Why is Valentine's Day Celebrated? Do We Really Need a Day to Express Our Love & Feelings?

By | February 14, 2019
Why is Valentine's Day Celebrated? Do We Really Need a Day to Express Our Love & Feelings?

Valentine’s day celebrations (Photo Credits: Pixabay)

It is that time of the year again when the shops dress up to impress, malls give out discounts to lure couples and teddy bears become a common sight, but not in toy stores. Come February, and the need to look good and attractive is felt not by people alone. Just like any other festival, it is time for the highly commercialised Valentine’s Day. If a day wasn’t enough, there is now an entire week dedicated to displaying love. I would not be stating anything new if I call Valentine’s Day, a carefully crafted marketing strategy of the gift stores. It has worked wonders for them. From initial days of Valentine’s Day greeting cards to now customised gifts to holiday plans, the commercialisation is on point.

To a generation of seeking too much information but comprehending very less of it, we don’t think twice before exchanging Valentine’s Day greetings and wishes. But who was Saint Valentine and why February 14? Why is he validating the bond of couples all over? To give you that brief information, Saint Valentine, a priest from Rome helped a lot of secret lovers to get married. Then Emperor Claudius II did not allow single men to marry because they made better soldiers. St. Valentine understood the injustice of the decree and helped to perform marriages for young couples. When Claudius found out, he was put to death. So yes, a celebration of love actually denotes death.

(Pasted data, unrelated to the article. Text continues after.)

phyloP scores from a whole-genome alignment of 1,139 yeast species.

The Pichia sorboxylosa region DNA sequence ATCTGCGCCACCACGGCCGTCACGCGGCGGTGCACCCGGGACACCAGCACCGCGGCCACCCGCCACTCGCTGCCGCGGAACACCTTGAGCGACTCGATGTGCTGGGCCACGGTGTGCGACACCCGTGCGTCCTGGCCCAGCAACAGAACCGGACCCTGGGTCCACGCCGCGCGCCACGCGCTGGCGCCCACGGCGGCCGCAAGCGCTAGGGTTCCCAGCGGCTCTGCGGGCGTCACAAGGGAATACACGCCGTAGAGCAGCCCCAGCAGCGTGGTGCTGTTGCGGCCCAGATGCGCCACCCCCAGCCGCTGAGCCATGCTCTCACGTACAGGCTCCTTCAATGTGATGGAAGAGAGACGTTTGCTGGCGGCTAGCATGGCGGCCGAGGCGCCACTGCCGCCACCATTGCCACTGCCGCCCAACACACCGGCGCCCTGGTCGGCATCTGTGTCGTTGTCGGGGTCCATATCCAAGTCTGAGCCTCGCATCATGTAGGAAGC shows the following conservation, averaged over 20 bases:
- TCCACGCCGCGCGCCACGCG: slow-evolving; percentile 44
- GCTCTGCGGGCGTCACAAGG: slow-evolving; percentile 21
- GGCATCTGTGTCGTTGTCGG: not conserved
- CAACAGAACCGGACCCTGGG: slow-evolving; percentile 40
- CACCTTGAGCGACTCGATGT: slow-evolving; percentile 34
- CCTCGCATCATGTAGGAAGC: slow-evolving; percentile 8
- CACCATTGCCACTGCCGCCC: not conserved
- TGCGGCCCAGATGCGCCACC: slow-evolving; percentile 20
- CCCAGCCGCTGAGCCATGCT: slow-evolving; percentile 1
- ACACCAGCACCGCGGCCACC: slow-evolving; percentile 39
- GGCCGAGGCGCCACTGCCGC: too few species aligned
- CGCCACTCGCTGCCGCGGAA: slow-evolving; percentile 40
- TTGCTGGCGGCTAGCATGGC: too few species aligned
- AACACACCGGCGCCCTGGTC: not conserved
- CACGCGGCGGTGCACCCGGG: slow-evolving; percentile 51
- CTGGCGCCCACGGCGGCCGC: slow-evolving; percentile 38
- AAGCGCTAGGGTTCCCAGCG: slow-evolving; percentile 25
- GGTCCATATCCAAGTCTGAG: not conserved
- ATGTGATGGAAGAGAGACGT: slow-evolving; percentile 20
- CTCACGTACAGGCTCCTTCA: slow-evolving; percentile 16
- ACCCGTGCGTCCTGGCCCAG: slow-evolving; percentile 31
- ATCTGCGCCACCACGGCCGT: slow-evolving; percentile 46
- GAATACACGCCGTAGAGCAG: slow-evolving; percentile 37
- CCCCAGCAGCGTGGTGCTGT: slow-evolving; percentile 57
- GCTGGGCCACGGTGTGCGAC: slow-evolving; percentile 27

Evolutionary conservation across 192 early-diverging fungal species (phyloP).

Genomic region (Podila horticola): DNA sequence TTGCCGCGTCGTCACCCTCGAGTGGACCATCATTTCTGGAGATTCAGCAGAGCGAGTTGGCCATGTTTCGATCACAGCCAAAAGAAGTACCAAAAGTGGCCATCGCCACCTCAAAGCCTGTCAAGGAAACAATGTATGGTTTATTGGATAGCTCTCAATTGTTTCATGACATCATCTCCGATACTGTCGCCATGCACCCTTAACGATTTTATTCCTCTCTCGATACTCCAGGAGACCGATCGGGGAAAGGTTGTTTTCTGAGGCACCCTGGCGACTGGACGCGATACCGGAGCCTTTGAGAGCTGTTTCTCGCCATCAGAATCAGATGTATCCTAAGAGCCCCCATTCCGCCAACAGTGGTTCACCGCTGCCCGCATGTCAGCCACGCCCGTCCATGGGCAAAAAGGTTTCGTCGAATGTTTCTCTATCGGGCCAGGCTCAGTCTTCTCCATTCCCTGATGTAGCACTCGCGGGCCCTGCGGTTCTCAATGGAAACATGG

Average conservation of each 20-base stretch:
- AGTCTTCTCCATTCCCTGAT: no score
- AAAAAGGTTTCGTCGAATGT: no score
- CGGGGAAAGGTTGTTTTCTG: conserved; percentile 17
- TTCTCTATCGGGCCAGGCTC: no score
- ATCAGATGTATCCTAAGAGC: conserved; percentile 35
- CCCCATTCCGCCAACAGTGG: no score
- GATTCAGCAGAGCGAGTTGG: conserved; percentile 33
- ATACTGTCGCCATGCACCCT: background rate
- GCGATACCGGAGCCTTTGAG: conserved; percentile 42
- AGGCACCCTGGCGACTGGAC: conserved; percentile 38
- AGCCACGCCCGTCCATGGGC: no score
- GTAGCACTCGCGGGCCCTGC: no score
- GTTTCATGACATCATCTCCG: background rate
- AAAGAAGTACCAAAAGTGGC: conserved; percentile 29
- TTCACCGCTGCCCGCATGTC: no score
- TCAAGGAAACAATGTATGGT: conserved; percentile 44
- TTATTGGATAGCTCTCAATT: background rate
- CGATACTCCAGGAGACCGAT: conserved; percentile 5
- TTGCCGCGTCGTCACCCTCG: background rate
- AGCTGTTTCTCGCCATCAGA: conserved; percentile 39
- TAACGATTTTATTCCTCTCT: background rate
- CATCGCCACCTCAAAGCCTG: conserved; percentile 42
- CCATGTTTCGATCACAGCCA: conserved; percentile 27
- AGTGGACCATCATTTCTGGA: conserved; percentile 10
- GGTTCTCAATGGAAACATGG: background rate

Valetine’s day gifts (Photo Credits: Pixabay)

History aside, let us come to the present. The celebration of love has become extravagant. A small, simple emotion of liking, caring for someone and expressing it has become jazzy in more than one ways. Offering a red rose has become an opportunity to cash on for florists, gifting a bar of chocolate has established into fancy chocolate boxes, cakes, desserts etc, dinner dates have evolved into exclusive discounted rates affair. When did emotions turn into a business? Albeit, a successful one.

Having a date on Valentine’s Day or showering them with gifts (read love) has become a status symbol. Couples tend to feel an edge over the other single beings out there, who would rather go reclusive as the showy display of love surrounds them. Suddenly, being in a relationship is promoted as a source of happiness. A well-structured, carefully crafted strategy to ‘endorse’ love over embracing it. Single on Valentine’s Day 2019? Creating Funny Memes to Joining Bajrang Dal, Here’s What You Can Do to Enjoy Your Singlehood.

Valentine’s day (Photo Credits: Pixabay)

I am sure, there are many happy couples out there who would be looking right through all these rose-tinted celebrations and yet being happy, without being a part of the bandwagon. They would rather indulge in such celebrations on each other’s birthdays or ring in anniversaries. Because that is ‘your’ day. That date means something to both of you together. What is the fun in this forced sort of a romance that was reinforced in pop culture and continues to be carried on?

To conclude, I have nothing against those who are out there indulging in their crazy display of love. But it would be great if we could spare a thought or two about what and where the lack of love, wrong kind of love and forced love is driving people. Why do we still not advocate self-love as a right thing to do, as much as we stress on having a partner and eventually settling down? Why do we not promote love towards animals as much as we chase someone for our individual support? Why do we not address same-sex love with equal measure as much as we cheer the opposite-sex love stories? Love is love, right? So from when did it need a commercial date to symbolise? It is time we embrace real love, one that goes beyond a specific date to be cherished and celebrated.

Lifestyle | cccLatest Information on Breaking News & Updates on Lifestyle at Latestly.com